Paradise Lost Themes
The main themes in Paradise Lost are the omnipotence and omnipresence of God, free will and responsibility, and the fortunate Fall.
- The omnipotence and omnipresence of God: Milton presents God as an all-powerful, all-knowing entity who orchestrates the events of the epic.
- Free will and responsibility: The poem understands Satan, Adam, and Eve as having free will, making them responsible for their respective misdeeds.
- The fortunate Fall: Milton suggests that the Fall of Man is inevitable and even beneficial, giving rise as it does to knowledge and culture.
Last Updated on October 7, 2022, by eNotes Editorial. Word Count: 860
The Omnipotence and Omniscience of God
From the very beginning of Paradise Lost, Milton is determined to explain that Satan’s plans are and have always been doomed to failure, though God will allow him temporary success in order to defeat him more fully in the future. In book 3, God the Father and the Son see Satan flying across the abyss towards the new world, and God explains that Adam and Eve will listen to his lies, leading to the Fall of Man. Long after this, mankind will be redeemed by the sacrifice made willingly by the Son.
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Milton’s God is constantly surrounded by blinding light. His supreme power and wisdom are most often conveyed to the reader through the other characters. This occurs, for instance, when Raphael gives an account of the war in heaven and the creation of the world to Adam in Books 6 and 7. However, it most often happens when the poet describes Satan and his schemes. The central paradox of Satan’s character—how he can be so low and vicious at the same time as he is magnificent and compelling—is best understood as an indirect illustration of the glory of God. Satan’s splendor is appropriate for God’s chief adversary. He is a match for even such a powerful and brilliant archangel as Michael. The only beings in the universe with whom he cannot be compared are God the Father and the Son. Next to them, he is equivalent to the lowest creatures, a toad or a serpent. This is because Satan, though powerful, is limited, whereas God’s power and wisdom are limitless.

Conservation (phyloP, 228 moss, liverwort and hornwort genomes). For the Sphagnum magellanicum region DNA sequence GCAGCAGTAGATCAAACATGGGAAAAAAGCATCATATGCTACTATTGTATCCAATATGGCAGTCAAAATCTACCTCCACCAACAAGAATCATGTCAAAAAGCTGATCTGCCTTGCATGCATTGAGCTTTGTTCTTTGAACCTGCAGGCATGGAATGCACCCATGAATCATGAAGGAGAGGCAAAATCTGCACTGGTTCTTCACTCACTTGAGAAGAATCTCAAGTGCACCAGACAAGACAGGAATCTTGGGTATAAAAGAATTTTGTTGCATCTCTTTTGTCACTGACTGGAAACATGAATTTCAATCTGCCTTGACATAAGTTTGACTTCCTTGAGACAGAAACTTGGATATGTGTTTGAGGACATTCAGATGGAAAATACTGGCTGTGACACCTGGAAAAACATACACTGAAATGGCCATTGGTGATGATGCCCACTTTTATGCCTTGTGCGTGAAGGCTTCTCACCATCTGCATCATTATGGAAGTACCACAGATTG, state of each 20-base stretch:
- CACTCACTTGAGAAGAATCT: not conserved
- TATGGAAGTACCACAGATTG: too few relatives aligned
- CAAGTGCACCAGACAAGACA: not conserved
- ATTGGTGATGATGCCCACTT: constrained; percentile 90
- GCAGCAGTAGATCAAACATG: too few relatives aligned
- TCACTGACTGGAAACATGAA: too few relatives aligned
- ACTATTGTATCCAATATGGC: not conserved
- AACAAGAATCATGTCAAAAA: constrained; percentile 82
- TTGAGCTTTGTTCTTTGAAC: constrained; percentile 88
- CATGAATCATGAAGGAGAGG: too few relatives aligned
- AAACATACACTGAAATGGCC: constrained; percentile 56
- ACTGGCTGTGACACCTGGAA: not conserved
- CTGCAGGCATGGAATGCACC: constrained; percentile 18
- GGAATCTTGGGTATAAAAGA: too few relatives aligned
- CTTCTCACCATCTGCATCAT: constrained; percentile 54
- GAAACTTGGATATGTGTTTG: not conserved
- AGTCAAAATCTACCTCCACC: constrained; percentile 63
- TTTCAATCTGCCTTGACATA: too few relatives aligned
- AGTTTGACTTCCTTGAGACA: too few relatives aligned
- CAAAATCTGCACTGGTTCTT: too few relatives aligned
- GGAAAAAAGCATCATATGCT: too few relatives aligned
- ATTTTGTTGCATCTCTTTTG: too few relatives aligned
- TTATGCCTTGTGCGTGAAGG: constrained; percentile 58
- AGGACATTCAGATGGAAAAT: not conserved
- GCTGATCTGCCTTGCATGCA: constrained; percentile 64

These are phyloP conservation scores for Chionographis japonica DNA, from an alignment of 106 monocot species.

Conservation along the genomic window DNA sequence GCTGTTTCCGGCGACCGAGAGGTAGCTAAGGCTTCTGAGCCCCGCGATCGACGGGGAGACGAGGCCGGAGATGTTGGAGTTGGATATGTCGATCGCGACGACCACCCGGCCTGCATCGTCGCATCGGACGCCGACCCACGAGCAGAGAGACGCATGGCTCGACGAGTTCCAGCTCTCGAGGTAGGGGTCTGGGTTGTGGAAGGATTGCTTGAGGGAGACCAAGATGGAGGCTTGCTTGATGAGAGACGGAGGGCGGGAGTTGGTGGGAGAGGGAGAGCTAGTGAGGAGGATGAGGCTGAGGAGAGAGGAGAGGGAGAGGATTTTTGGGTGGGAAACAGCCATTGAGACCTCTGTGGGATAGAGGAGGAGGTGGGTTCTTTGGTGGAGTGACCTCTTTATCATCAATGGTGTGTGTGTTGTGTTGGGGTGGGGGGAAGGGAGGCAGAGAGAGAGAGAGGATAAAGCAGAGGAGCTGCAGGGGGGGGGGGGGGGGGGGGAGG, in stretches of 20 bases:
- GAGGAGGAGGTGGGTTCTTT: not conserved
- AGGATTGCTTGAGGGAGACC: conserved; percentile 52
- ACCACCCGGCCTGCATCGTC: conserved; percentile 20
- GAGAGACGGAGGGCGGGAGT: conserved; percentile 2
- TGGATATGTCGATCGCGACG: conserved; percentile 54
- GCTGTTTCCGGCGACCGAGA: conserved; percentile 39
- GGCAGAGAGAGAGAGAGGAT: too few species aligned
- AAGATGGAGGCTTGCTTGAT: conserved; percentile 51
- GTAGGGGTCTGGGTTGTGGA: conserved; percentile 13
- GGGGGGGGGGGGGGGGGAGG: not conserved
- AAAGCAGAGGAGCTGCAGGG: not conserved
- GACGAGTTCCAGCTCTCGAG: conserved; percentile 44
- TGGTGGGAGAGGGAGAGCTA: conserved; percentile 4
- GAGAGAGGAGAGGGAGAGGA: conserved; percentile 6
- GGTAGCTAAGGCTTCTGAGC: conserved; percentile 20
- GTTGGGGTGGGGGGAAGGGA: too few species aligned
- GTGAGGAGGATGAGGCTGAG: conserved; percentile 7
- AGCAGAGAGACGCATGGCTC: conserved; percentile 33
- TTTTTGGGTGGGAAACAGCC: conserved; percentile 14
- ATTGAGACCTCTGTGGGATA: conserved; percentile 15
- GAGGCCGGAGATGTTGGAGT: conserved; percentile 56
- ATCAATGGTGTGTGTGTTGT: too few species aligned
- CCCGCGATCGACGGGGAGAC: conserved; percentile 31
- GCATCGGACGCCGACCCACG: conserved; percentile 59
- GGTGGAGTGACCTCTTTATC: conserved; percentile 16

Free Will and Responsibility
Milton was a Puritan but not a Calvinist. Free will was essential to his theology, and he continually emphasizes that Satan, Adam and Eve all exercise agency in deciding to rebel against God’s commands. Satan has the greatest responsibility of all, since he was “self-tempted, self-depraved.” Abdiel’s lone refusal to follow him shows that although millions of angels rebelled, they too had free choice, even though Satan exercised his demonic powers of persuasion against them, as he did against Eve.
Though Eve is the first to fall, Adam’s guilt is particularly great, since he has just been warned against precisely the sin he commits. Raphael warns him that he must not allow Eve’s physical beauty to beguile him into loving her more than he loves God, but this is precisely what he does when he decides to eat the forbidden fruit because he cannot bear the thought of life without her. Instead of the possibility of being separately from her, he freely and knowingly chooses separation from God. Just as Satan, a pure spirit and a superior being, is more fully responsible for his fall from grace than any mortal, so Adam is more responsible than Eve, as the Son points out when rebuking him in book 10.
Although the principal focus in the poem is on the disobedience of Satan, Adam, and Eve, God looks forward to a time when mankind will freely choose to obey and worship him again. He refers to this several times, first of all during his earliest appearance in book 3. This future exercise of free will on the part of some men will make their devotion to God worth more than any coerced obedience, with a correspondingly greater reward in the form of admission to heaven.
The Fortunate Fall
Although Adam and Eve sin by disobeying God, it is clear throughout the poem that the Fall of Man is part of God’s design and that he could easily have prevented it if he had wished to do so. Instead, God chose to bring good out of evil, allowing man ultimately to live in heaven, a “far happier place” than the Garden of Eden.
Apart from being a poet, Milton was a famously learned and curious man. It would be strange if he thought that the acquisition of knowledge by mortals was altogether a bad thing. Paradise contains no violence or lust—but no civilization either, no drama or poetry. There would have been no place in Paradise for Paradise Lost. By the time he has heard the archangel Michael telling him of his descendants in book 12, Adam declares that he now has enough knowledge, but he has also seen the opportunities presented to mankind by the Fall, exclaiming:
O Goodness infinite, Goodness immense!
That all this good of evil shall produce,
And evil turn to good; more wonderful
Than that which by creation first brought forth
Light out of darkness! Full of doubt I stand,
Whether I should repent me now of sin
By me done, and occasioned; or rejoice
Much more, that much more good thereof shall spring.
It is soon after this that Michael tells Adam he has gained wisdom and will always carry Paradise within him, a greater gift than merely living in Paradise. This clearly recalls the Biblical passage (Luke 17:21) in which Jesus says that the Kingdom of God is within you. Without Adam’s fall from grace, there would have been no Bible, no incarnation, and no redemption either.